In my previous post on the last hours and minutes before 11:00 a.m. on November 11, 1918, I made mention of one song I thought captured some of the solid core of sorrow that lies within any memory of combat.
That led some commenters to start mentioning some songs that similarly moved them. That led to some poetry, and then to talk of books (and even a suggestion for a Balloon Juice book club, which sounds good to me).
So, below, I’ve assembled a catalogue of all the songs mentioned. (I hope — shout if I missed one and I’ll get the link up.) I haven’t dared start cataloguing the poetry, nor books, and all I’ll say here is that one of the works I can say for sure has never left me is Robert Graves’ Good-bye to All That.
Now here’s the challenge: use the comment thread to add mention or links to stuff — anything, music, poetry, prose, film– that speaks to your sense of the meaning of 11/11.
Over the jump, and over to you:
So, here’s the one I touted last time: That would have been:
[BTW: apologies for links rather than players. AnneLaurie has been the behind-the-scenes samaritan fixing all these for me as the FYWP gnomes afflict me here — and I didn’t have the gumption to ask her to dive into this long list. So click and enjoy….]
That evoked (in thread order), Country Joe and the Fish, via stuckinred with an attaboy from Omnes Omnibus and SadOldVet:
Which provoked MacsenMifune to point us to the Dropkick Murphy’s cover of a grand tune:
Now, here’s one from my 11/10 post on this theme, via LitlBritDifrnt. It has the element of melancholy in it that is common to this type of song — but falls more on the Dulce et Decorum side of patriotic songs rather than on the antiwar half of the ledger:
Of course, there were several who made reference to this:
Then, late in the thread, New Yorker piped up with this link:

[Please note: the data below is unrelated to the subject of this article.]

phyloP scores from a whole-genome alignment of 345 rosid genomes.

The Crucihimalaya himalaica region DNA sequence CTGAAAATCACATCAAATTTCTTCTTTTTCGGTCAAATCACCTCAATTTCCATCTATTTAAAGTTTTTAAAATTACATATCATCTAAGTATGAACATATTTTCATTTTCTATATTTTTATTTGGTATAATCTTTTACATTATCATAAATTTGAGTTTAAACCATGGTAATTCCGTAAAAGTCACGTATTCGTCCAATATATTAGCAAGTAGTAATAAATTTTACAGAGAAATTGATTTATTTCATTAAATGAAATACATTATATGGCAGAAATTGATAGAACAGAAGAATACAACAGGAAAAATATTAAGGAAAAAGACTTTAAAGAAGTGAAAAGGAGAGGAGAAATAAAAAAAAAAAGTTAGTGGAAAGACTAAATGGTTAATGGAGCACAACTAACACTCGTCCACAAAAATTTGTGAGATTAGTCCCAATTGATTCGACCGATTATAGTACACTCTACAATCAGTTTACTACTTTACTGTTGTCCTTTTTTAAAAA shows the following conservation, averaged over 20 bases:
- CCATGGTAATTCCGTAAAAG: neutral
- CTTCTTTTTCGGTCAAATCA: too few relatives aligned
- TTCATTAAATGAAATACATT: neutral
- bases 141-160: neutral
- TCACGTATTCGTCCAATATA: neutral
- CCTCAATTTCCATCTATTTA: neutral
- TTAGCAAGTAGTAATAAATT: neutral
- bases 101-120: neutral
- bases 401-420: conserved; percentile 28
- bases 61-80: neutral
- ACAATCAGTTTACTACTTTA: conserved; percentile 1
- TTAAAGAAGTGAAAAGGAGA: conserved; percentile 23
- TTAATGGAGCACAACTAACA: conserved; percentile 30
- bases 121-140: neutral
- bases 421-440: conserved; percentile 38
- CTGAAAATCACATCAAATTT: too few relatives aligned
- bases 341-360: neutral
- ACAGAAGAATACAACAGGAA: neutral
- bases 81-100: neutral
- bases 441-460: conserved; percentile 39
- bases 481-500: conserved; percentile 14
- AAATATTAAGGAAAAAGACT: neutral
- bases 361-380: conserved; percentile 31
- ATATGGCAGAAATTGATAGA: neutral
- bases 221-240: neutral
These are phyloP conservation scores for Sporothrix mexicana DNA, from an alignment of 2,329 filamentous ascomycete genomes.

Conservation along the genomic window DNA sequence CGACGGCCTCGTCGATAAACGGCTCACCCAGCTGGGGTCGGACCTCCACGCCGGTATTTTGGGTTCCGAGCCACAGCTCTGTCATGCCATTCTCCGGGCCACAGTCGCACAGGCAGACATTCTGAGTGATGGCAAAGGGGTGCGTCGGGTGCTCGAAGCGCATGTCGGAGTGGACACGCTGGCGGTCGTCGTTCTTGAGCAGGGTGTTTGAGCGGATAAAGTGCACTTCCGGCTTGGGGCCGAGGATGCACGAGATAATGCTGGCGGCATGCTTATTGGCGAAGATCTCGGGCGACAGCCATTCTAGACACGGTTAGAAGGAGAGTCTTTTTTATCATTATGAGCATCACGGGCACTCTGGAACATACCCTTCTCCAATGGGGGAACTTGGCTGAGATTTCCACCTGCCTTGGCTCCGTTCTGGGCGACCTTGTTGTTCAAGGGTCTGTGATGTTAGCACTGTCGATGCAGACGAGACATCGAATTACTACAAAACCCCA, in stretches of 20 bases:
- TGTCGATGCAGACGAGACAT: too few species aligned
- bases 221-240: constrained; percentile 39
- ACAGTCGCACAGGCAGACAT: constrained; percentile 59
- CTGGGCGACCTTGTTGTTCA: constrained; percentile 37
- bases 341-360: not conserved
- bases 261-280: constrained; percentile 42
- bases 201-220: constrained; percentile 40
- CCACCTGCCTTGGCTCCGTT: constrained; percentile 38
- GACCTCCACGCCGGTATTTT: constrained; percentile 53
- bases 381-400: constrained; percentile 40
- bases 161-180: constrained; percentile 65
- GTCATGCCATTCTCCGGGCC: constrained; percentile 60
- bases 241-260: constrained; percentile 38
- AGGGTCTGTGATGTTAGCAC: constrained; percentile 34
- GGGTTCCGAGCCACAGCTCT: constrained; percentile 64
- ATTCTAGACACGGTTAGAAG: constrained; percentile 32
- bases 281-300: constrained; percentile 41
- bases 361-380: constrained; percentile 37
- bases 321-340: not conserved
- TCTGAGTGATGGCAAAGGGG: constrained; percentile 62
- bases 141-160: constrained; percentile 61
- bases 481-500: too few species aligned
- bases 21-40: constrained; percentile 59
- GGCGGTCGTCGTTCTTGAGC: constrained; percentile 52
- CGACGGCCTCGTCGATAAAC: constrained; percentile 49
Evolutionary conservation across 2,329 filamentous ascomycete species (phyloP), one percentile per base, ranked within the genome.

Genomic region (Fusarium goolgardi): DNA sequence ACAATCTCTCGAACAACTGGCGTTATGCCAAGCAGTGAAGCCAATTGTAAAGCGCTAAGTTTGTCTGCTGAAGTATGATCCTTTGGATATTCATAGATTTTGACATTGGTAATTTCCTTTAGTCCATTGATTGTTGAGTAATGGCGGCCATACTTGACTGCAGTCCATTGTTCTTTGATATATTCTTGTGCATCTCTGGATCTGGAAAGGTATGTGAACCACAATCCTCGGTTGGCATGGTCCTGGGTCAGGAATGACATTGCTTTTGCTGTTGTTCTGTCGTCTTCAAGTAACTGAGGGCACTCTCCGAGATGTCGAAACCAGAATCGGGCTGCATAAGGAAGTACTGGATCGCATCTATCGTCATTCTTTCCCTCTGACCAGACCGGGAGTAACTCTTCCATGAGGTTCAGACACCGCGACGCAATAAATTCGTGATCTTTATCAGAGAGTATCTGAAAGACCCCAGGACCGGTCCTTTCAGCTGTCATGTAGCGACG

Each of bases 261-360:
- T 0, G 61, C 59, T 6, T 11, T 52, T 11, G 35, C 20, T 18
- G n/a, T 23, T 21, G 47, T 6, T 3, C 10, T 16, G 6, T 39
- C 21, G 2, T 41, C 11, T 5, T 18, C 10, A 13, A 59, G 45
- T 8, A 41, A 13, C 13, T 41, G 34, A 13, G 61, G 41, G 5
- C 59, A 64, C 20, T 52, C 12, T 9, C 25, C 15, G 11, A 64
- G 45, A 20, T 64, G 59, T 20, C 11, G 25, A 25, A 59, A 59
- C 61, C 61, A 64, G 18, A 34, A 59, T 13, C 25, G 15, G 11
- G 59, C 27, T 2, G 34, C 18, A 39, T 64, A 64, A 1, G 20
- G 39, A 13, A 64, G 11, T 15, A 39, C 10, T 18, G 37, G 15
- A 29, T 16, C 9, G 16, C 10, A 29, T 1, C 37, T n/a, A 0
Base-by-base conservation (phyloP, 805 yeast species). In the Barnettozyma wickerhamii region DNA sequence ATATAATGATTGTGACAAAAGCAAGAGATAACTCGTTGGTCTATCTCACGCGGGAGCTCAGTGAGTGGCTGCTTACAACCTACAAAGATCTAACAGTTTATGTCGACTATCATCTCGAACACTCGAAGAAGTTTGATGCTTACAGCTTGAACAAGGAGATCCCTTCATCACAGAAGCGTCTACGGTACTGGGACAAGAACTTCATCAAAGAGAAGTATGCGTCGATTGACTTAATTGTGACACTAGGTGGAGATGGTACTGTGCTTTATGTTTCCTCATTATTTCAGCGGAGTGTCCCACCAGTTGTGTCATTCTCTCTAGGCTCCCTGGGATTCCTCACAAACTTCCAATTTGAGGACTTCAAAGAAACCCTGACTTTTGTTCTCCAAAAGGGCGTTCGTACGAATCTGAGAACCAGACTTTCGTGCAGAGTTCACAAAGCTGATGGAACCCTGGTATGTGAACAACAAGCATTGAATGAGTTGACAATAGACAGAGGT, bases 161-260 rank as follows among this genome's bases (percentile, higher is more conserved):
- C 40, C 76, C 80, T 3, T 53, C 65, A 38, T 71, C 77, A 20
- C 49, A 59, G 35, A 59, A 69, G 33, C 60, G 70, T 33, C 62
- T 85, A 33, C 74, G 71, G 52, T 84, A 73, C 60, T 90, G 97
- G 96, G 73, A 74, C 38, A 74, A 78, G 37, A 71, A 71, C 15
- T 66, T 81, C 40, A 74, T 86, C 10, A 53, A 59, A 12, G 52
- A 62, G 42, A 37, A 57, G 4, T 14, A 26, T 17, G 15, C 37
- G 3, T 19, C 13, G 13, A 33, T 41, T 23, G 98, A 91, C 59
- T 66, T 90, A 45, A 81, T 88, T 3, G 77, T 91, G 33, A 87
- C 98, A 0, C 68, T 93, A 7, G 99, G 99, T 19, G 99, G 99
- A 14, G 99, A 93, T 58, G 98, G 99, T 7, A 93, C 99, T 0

And thanks to Calouste at the tail end of the thread (as of this writing), we have this, whcih nowhat collection of war/antiwar songs should be without:
Almost done: here are a couple more, omitted, by me and the commentariat. First up, I heard this first on Springsteen’s early live album, but here’s Edwin Starr singing his song:
And then there is this one, part of the soundtrack of my childhood, as both brothers sang this every summer in the San Francisco Boy’s Chorus. It should be an Irishman singing it, but tell my you don’t want to hear Robeson:
Finally, from all those years growing up a DFH in Berkeley, CA, how could one omit:
If that’s not enough — here’s a bonus video break: via El Cid, this lovely short documentary on the last day of the war presented by Michael Palin:
And from Comrade Mary, both the last scene and the making-of videos from the astonishing BBC comedy, Blackadder:
So: Over to you. What do you hear in your mind’s ear on November 11?
(And, just a reminder: some folks in the prior post’s thread have started tossing poetry back and forth and trading fiction and memoir/history suggestions. Please put together our own communal anthology here, if so moved.)
Image: John Sheridan, illustrator for a Hart Schaffner and Marx advertisement depicting a World War I book drive for soldiers. 1919.